Most users don’t need WordPress XML-RPC functionality, and it’s one of the most common vulnerabilities that open users up for exploits.

10. Add Security Questions 

While not the most common solution, security questions give that extra oomph to your security. Depending on the plugin you choose, you may need to choose from already existing security questions or be able to create your own. This feature often comes bundled with another feature, for example, two-factor authentication. Don’t underestimate the abundance of methods available to protect your login page from nefarious actors!

11. Track Your Admin Area Activity 

If you’ve got multiple users, it can be a good idea to keep tabs on what they’re all doing on the site. Tracking activity in your WordPress admin area will help you spot when other users are doing things they shouldn’t and can indicate whether unauthorized users have gained access.

When a weird change has been made or something suspicious is installed, you’ll want to be able to find out who was behind the activity. Plugins got you covered.

Most larger security plugins don’t provide this functionality out of the box, so you’ll want to find a dedicated solution. If you’d like to take a hands-off approach, Simple History lives up to its name by creating a streamlined, easy-to-understand log of important changes and events on your site.

12. Run A Security Scanning Tool

Sometimes your WordPress website might have a vulnerability that you had no idea existed.

It’s wise to use tools that can find vulnerabilities and fix them for you.

The WPScan plugin scans for known vulnerabilities in WordPress core files, plugins, and themes.

The plugin also notifies you by email when new security vulnerabilities are found.

13. Backup Your Site Regularly 

I’d be lying if I said there was a magic solution for protecting your website from all threats. Even if you implement every suggestion on this list, there’s still a chance you may experience a security breach on your site.

Hackers are good at what they do. You’ve just got to beat them at their game.

A comprehensive security plan means preparing for what you’ll do if the worst happens, even while you’re trying to ensure it never does.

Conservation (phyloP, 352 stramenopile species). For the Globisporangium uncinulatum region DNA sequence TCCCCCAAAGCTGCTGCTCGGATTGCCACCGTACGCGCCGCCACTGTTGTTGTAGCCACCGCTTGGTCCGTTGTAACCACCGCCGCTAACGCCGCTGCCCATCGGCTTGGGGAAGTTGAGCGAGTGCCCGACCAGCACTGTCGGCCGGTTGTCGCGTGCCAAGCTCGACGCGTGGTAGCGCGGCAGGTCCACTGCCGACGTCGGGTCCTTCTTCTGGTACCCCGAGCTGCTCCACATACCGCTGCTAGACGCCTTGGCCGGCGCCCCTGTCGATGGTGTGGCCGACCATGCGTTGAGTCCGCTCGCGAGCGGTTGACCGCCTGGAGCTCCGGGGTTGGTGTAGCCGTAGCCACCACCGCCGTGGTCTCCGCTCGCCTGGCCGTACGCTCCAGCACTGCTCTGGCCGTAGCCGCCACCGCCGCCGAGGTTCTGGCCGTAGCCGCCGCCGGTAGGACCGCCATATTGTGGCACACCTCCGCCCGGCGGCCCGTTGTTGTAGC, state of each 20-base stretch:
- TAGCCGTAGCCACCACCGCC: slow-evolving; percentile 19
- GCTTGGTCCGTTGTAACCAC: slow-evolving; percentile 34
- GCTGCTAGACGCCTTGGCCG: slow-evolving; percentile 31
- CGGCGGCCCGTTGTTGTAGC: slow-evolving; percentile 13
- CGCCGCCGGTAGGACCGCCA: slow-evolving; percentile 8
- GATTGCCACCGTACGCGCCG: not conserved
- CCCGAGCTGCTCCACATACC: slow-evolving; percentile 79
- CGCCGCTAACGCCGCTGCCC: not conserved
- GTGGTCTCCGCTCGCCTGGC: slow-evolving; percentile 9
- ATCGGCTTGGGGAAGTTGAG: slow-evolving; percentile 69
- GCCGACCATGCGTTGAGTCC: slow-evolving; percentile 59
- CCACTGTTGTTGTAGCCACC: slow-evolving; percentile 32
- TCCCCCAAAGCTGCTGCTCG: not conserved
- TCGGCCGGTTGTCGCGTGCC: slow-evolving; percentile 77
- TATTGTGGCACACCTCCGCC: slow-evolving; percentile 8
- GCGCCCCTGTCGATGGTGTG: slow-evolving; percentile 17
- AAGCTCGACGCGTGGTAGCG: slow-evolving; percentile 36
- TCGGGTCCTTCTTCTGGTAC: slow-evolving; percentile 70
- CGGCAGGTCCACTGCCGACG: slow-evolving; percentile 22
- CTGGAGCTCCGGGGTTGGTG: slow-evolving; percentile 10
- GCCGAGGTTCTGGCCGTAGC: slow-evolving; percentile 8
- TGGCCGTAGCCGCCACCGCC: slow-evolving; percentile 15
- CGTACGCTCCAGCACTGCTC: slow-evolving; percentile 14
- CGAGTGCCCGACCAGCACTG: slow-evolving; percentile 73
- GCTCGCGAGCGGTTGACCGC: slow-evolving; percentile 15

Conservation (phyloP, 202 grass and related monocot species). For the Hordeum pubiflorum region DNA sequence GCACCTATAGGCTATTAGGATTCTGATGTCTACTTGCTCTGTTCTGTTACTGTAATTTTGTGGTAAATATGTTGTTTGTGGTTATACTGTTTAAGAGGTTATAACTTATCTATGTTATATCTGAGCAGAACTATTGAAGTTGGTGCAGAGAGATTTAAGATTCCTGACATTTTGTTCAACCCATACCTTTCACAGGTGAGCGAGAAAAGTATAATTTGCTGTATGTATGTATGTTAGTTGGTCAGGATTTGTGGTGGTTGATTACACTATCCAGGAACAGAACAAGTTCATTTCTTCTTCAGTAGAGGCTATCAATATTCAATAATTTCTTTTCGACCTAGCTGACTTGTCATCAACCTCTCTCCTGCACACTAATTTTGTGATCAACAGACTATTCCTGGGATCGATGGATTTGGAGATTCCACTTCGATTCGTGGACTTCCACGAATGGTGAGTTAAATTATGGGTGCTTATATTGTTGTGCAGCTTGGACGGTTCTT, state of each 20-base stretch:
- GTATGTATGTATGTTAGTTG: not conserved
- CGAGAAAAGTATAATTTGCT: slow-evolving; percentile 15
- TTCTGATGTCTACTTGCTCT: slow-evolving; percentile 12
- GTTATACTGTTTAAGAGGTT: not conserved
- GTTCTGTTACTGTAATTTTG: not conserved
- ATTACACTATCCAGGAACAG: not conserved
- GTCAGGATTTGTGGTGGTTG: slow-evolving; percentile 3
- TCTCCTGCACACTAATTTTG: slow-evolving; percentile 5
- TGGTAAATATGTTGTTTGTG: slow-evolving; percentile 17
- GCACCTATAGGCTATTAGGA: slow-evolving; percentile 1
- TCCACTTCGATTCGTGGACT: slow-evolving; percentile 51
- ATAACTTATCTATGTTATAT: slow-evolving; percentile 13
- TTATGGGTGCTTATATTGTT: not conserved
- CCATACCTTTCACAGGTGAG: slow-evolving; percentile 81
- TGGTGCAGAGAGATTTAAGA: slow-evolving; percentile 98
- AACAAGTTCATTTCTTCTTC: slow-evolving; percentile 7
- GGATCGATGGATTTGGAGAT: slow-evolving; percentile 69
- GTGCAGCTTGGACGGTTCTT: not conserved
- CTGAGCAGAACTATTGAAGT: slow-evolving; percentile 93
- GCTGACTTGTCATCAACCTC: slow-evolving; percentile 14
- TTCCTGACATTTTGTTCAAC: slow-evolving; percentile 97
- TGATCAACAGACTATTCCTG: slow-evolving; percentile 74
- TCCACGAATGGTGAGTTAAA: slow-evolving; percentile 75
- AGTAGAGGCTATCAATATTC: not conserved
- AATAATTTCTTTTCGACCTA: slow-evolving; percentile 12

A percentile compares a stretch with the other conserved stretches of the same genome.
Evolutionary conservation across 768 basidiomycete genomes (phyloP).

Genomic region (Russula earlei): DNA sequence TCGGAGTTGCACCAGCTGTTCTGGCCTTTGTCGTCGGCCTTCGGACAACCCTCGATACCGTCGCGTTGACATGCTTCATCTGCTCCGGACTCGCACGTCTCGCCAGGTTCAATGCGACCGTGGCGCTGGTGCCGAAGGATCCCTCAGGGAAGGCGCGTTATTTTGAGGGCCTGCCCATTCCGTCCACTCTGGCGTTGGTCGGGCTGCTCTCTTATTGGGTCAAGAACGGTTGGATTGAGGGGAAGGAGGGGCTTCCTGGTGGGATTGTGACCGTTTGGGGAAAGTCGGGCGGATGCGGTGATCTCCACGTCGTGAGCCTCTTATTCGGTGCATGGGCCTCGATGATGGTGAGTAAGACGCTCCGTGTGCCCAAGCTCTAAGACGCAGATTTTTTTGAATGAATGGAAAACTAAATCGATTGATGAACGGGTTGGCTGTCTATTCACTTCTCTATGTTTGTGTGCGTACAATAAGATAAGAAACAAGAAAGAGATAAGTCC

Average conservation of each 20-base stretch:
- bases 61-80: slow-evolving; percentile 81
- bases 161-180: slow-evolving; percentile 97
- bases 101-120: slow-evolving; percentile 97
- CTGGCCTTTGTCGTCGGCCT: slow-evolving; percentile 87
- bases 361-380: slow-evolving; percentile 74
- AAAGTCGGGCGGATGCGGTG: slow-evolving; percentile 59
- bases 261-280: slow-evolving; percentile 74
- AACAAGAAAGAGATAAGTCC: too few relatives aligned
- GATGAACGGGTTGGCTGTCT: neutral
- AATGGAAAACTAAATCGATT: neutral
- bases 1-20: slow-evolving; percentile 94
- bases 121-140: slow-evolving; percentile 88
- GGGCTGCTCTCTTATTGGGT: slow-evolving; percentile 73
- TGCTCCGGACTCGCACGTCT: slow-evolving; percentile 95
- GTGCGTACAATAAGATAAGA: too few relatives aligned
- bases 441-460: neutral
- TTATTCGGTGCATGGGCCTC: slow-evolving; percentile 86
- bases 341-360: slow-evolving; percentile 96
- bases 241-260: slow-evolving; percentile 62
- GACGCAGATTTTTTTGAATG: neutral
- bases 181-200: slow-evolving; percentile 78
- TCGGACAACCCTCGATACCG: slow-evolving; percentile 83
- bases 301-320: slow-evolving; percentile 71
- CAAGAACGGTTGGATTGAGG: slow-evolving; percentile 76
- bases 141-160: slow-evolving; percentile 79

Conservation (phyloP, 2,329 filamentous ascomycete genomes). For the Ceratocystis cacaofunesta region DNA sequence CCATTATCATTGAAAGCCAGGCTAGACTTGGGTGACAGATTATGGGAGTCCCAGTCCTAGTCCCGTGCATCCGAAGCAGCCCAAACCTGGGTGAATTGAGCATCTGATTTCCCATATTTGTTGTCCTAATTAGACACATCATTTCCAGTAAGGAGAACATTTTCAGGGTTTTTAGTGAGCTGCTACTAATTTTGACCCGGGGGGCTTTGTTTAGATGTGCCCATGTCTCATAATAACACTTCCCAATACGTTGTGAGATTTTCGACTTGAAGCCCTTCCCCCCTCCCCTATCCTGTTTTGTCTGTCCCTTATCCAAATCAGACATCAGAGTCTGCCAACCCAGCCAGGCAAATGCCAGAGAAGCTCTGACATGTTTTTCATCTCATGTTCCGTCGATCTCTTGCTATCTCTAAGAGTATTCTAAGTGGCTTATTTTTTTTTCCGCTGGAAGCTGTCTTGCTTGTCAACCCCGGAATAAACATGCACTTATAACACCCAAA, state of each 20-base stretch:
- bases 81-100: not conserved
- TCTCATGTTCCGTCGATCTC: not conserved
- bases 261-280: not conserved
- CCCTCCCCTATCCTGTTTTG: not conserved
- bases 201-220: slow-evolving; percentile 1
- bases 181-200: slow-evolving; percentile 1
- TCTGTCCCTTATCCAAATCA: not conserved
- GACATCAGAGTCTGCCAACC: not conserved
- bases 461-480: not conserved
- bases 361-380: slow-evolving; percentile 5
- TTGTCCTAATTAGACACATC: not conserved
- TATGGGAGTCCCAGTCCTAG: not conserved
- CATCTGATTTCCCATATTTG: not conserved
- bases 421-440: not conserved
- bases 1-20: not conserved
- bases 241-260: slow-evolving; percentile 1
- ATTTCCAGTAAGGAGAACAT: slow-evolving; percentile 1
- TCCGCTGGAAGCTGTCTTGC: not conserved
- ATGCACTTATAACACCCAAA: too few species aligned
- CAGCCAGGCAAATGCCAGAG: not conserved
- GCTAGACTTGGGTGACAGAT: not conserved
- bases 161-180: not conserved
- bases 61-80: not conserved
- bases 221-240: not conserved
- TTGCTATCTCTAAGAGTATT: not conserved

Backing up your site on a regular basis is the simplest and best way to safeguard it in the event of a disaster. If you have a recent backup handy, you can restore your site to the way it was before it was hacked or otherwise harmed. This will help you fix the issue and move on as quickly as possible.

14. Disable comments

The comment section is among the most vulnerable parts of any website. As this section is often left unmoderated, it can be easy for hackers to insert malicious code into otherwise innocent-looking comments.

As a result, website owners need to be vigilant in moderating the comment section and ensuring that only safe content is allowed.

15. Switch Your Site to HTTPS

Let’s talk more about an SSL/TLS certificate. This enables you to switch your site to HyperText Transfer Protocol Secure (HTTPS) — a more secure version of HTTP. These are important security concepts to understand but simple to grasp, even if you’ve never heard of them before.

HTTP is the protocol that transfers data between your website and any browser trying to access it. When a visitor clicks on your home page, all of your content, media, and website code are sent through this protocol to the visitor’s location.

While this is necessary, of course, it does introduce some potential security issues. Baddies can try to intercept the data while it is in transit and use it for their own nefarious purposes.

HTTPS solves this problem! It does the same thing as HTTP but also encrypts your site’s data while it’s traveling from one point to another, so it can’t be easily accessed.